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Thread: Rosa Parks died at 92

  1. #1
    New Jersey Ambassador Admin & Founder JerseyDevil's Avatar
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    Default Rosa Parks died at 92

    Rosa Parks was a very brave woman and someone who should be considered a hero by all Americans. It took a lot of guts to do wat she did in the environment and times she lived in. Such a simple gesture, no violence, no cursing or shouting, just a simple refusal to get out of her seat, which led to her arrest and set in motion so much change.

    Civil rights icon Rosa Parks dies at 92
    Long known as the 'mother of the civil rights movement'
    Tuesday, October 25, 2005; Posted: 12:20 p.m. EDT (16:20 GMT)

    (CNN) -- Rosa Parks, whose act of civil disobedience in 1955 inspired the modern civil rights movement, died Monday in Detroit, Michigan. She was 92.

    Parks' moment in history began in December 1955 when she refused to give up her seat on a bus to a white man in Montgomery, Alabama.

    Her arrest triggered a 381-day boycott of the bus system by blacks that was organized by a 26-year-old Baptist minister, the Rev. Martin Luther King Jr.

    The boycott led to a court ruling desegregating public transportation in Montgomery, but it wasn't until the 1964 Civil Rights Act that all public accommodations nationwide were desegregated.

    Facing regular threats and having lost her department store job because of her activism, Parks moved from Alabama to Detroit in 1957. She later joined the staff of U.S. Rep. John Conyers, a Michigan Democrat.

    Conyers, who first met Parks during the early days of the civil rights struggle, recalled Monday that she worked on his original congressional staff when he first was elected to the House of Representatives in 1964.

    "I think that she, as the mother of the new civil rights movement, has left an impact not just on the nation, but on the world," he told CNN in a telephone interview. "She was a real apostle of the nonviolence movement."

    He remembered her as someone who never raised her voice -- an eloquent voice of the civil rights movement.

    "You treated her with deference because she was so quiet, so serene -- just a very special person," he said, adding that "there was only one" Rosa Parks.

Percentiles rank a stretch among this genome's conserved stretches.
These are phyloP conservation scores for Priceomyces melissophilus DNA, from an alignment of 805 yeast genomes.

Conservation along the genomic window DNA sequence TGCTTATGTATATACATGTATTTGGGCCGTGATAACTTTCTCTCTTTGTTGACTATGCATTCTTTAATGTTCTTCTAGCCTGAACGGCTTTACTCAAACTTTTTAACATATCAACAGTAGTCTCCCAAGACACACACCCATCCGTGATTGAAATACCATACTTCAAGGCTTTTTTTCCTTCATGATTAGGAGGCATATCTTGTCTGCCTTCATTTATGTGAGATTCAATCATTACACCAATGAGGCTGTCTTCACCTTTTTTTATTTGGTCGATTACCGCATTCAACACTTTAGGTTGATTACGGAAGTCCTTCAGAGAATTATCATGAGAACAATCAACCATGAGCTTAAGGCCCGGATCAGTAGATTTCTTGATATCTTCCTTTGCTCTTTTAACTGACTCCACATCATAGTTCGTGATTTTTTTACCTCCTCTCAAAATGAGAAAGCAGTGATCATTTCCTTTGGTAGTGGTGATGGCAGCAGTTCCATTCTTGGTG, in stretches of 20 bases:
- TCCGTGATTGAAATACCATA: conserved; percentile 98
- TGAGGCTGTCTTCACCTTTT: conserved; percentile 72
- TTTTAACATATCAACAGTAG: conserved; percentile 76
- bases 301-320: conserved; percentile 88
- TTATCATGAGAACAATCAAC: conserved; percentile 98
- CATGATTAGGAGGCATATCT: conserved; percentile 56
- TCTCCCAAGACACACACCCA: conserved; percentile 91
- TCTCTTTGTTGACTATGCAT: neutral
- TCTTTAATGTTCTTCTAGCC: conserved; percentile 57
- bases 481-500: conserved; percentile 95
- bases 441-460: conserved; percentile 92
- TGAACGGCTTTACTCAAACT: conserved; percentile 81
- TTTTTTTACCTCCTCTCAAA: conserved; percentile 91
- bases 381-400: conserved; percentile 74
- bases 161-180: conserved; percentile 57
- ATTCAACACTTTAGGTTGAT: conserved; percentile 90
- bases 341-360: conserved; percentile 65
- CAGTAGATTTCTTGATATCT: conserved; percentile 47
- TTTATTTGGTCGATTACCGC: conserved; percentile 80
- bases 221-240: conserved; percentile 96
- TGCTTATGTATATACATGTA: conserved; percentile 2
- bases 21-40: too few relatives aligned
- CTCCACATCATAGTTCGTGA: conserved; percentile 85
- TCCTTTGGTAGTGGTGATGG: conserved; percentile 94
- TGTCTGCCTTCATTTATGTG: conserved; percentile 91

Gregory Reed, a longtime friend and attorney, said Parks died between 7 p.m. and 8 p.m. of natural causes. He called Parks "a lady of great courage."

    Parks co-founded the Rosa and Raymond Parks Institute for Self Development to help young people pursue educational opportunities, get them registered to vote and work toward racial peace.

    "As long as there is unemployment, war, crime and all things that go to the infliction of man's inhumanity to man, regardless -- there is much to be done, and people need to work together," she once said.

    Even into her 80s, she was active on the lecture circuit, speaking at civil rights groups and accepting awards, including the Presidential Medal of Freedom in 1996 and the Congressional Gold Medal in 1999.

    "This medal is encouragement for all of us to continue until all have rights," she said at the June 1999 ceremony for the latter medal.

    Parks was the subject of the documentary "Mighty Times: The Legacy of Rosa Parks," which received a 2002 Oscar nomination for best documentary short.

    In April, Parks and rap duo OutKast settled a lawsuit over the use of her name on a CD released in 1998.

    Bus boycott
    She was born Rosa Louise McCauley in Tuskegee, Alabama, on February 4, 1913. Her marriage to Raymond Parks lasted from 1932 until his death in 1977.

    Parks' father, James McCauley, was a carpenter, and her mother, Leona Edwards McCauley, a teacher.

    Before her arrest in 1955, Parks was active in the voter registration movement and with the National Association for the Advancement of Colored People, where she also worked as a secretary in 1943.

    At the time of her arrest, Parks was 42 and on her way home from work as a seamstress.

    She took a seat in the front of the black section of a city bus in Montgomery. The bus filled up and the bus driver demanded that she move so a white male passenger could have her seat.

    "The driver wanted us to stand up, the four of us. We didn't move at the beginning, but he says, 'Let me have these seats.' And the other three people moved, but I didn't," she once said.

    When Parks refused to give up her seat, a police officer arrested her.

    As the officer took her away, she recalled that she asked, "Why do you push us around?"

    The officer's response: "I don't know, but the law's the law, and you're under arrest."

    She added, "I only knew that, as I was being arrested, that it was the very last time that I would ever ride in humiliation of this kind."

    Four days later, Parks was convicted of disorderly conduct and fined $14.

    That same day, a group of blacks founded the Montgomery Improvement Association and named King, the young pastor of Dexter Avenue Baptist Church, as its leader, and the bus boycott began.

    For the next 381 days, blacks -- who according to Time magazine had comprised two-thirds of Montgomery bus riders -- boycotted public transportation to protest Parks' arrest and in turn the city's Jim Crow segregation laws.

    Black people walked, rode taxis and used carpools in an effort that severely damaged the transit company's finances.

    The mass movement marked one of the largest and most successful challenges of segregation and helped catapult King to the forefront of the civil rights movement.